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Pet ownership disputes common in divorce

On Behalf of | Mar 4, 2021 | Divorce |

Many important family law decisions have to be made when a Florida couple is divorcing. Couples find themselves going from a single home with joint ownership and custody to two different houses with split property. Parents share physical and legal custody of children, as decided by the court or parents themselves. But what happens to the family pet remains contentious. Most courts do not make pet ownership decisions based on their well-being. Instead, they are treated as property to be divided between couples. And this can lead to long court battles.

Pet ownership increasing

According to some estimates, 56% to 65% of households across the country own pets. A majority of these pets are owned by millennials, who are treating the pets as their children. Given the 2018 birth rate was the lowest it has been in more than 30 years, this does not come as a surprise. About 70% of 1139 millennial pet owners surveyed claimed they would leave work early if they could to take care of a new pet. Most of the them, regardless of gender, considered their pets their fur baby.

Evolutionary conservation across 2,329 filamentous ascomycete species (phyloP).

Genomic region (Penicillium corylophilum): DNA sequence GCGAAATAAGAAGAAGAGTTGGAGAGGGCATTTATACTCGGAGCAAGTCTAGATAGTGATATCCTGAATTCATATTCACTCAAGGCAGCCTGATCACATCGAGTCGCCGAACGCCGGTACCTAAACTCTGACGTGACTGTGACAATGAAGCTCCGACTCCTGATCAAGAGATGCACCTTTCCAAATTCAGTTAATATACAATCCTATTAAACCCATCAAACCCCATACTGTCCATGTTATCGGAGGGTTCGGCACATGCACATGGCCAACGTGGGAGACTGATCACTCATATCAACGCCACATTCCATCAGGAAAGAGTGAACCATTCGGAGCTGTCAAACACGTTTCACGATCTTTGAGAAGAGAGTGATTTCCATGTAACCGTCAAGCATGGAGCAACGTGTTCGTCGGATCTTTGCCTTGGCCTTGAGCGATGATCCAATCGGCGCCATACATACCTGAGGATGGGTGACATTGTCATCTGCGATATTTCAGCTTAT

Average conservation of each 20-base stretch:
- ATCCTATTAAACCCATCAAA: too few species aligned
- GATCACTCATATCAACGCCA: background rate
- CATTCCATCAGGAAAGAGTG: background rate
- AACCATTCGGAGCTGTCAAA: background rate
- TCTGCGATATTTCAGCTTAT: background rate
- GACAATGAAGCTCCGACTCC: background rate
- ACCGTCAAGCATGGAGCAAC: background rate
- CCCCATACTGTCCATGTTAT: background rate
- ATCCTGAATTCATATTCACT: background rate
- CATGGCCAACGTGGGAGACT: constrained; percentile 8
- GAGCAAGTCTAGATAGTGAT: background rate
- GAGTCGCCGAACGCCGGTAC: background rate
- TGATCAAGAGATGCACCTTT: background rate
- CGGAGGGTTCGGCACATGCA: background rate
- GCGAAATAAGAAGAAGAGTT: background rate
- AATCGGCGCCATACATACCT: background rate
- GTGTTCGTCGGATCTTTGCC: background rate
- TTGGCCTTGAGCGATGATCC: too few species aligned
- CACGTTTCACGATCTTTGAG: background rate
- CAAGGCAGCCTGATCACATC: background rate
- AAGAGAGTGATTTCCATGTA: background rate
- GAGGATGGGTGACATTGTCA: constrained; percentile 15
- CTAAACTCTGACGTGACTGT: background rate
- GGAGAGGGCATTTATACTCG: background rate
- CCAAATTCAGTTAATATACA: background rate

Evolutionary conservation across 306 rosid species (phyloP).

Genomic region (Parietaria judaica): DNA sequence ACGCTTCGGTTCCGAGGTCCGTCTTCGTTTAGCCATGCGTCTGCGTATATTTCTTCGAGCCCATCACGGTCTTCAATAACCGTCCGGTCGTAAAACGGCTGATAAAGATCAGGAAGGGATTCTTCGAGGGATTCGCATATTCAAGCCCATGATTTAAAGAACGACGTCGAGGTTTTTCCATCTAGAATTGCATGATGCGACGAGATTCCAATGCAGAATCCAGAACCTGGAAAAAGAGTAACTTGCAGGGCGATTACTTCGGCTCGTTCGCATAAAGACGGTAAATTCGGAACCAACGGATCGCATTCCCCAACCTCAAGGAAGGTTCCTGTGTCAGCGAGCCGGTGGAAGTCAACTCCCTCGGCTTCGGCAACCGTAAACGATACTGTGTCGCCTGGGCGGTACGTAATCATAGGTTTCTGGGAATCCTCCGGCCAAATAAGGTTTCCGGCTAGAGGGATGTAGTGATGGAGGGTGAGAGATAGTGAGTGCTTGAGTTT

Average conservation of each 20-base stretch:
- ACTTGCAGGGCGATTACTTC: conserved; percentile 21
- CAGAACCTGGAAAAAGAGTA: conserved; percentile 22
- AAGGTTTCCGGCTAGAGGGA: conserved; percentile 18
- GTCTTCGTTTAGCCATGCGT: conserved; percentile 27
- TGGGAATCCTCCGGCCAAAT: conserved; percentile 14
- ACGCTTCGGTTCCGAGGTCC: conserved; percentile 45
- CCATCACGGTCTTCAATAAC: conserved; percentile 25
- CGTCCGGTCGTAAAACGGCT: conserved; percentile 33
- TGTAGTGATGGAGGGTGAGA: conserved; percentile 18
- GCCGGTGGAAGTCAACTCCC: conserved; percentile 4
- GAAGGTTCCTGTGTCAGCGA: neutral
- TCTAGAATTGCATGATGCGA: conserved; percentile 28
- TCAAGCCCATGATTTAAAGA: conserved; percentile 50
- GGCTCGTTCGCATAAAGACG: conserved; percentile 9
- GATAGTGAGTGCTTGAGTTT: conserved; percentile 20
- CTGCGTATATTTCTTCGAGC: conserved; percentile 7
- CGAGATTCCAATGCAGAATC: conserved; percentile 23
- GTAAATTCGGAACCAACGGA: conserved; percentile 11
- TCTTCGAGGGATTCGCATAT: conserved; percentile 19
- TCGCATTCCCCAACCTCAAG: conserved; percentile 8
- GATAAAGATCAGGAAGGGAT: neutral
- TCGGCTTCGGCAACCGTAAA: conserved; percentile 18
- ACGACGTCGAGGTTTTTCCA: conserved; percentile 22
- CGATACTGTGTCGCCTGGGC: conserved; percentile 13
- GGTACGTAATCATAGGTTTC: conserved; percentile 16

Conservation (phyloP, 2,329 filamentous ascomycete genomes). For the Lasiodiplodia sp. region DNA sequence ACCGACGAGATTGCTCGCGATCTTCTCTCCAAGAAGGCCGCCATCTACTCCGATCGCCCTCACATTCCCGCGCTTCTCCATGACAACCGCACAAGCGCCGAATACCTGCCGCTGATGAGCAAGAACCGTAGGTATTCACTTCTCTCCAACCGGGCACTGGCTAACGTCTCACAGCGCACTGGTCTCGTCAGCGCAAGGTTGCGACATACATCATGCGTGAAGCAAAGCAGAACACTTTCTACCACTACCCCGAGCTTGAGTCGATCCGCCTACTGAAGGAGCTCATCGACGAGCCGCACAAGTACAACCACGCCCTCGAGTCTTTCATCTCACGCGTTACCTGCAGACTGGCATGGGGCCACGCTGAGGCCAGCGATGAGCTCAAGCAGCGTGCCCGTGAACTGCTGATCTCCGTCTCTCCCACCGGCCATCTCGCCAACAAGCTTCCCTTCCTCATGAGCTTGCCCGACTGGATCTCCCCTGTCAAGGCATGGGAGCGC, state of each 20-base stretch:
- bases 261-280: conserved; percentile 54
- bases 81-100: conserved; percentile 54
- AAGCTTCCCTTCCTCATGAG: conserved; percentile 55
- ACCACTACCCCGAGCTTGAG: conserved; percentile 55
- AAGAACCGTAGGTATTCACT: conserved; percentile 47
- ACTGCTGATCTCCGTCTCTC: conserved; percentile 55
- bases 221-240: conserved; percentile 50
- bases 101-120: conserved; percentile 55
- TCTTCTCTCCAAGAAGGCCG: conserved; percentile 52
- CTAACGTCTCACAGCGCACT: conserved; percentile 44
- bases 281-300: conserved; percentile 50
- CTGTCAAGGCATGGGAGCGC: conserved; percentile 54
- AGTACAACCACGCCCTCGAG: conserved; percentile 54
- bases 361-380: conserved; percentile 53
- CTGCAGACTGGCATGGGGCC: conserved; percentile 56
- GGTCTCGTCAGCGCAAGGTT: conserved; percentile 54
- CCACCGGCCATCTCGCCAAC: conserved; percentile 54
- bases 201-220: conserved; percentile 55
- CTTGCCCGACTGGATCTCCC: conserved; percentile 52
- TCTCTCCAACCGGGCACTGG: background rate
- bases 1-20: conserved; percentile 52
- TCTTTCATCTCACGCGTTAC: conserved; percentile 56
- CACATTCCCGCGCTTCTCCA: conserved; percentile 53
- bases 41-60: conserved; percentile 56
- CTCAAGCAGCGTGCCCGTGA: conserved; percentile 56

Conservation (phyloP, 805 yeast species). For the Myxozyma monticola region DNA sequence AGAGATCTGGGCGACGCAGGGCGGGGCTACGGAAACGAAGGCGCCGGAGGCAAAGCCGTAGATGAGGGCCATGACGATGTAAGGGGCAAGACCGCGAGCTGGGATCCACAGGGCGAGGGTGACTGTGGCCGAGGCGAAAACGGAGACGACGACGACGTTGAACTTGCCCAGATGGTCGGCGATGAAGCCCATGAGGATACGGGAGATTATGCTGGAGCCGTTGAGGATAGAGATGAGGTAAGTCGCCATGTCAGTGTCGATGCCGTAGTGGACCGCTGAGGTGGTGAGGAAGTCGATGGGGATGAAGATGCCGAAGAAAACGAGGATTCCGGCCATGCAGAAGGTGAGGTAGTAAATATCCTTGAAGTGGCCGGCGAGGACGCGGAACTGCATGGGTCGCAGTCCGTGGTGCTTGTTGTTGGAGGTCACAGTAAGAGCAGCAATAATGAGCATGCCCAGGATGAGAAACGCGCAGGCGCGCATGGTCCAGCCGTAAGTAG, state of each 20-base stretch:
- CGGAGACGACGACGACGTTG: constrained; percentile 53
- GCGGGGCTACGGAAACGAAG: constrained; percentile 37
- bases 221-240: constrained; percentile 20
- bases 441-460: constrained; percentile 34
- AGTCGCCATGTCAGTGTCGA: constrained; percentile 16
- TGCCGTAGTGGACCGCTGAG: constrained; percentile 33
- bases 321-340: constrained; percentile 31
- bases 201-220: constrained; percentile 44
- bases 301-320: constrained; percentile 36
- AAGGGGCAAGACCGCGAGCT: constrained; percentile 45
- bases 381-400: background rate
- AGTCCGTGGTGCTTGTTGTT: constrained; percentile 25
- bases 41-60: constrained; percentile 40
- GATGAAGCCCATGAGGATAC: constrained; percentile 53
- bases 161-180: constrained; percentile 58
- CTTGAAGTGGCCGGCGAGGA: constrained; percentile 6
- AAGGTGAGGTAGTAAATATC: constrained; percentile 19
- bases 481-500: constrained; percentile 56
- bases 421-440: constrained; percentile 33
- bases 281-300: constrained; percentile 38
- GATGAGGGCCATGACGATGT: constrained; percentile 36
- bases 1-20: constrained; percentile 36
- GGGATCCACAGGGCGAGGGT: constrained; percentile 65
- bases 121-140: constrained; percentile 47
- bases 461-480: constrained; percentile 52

Pet ownership after divorce

Given the lack of legislation in the area, couples try to arrange pet custody and visitation schedules themselves. When they are unable to, the court steps in to make the decision. However, courts do not make these decisions based on the animal’s wellbeing or the attachment each person has with the pet. Instead, the pets are treated as property and either awarded to the person who owned them prior to getting married or the person who’s name is on the adoption papers.

Some states are enacting laws that acknowledge the bond between pets and their owners. Until then, couples often have to go through the added pain of being separated from a beloved pet at the time when a pet’s comfort would be most needed. An experienced attorney can try working out a custody and visitation schedule for a divorcing couple, or advocate for one’s rights in court, if the need be. It might be beneficial to consult one to ensure a pet’s best interests are kept at the forefront of any custody decision.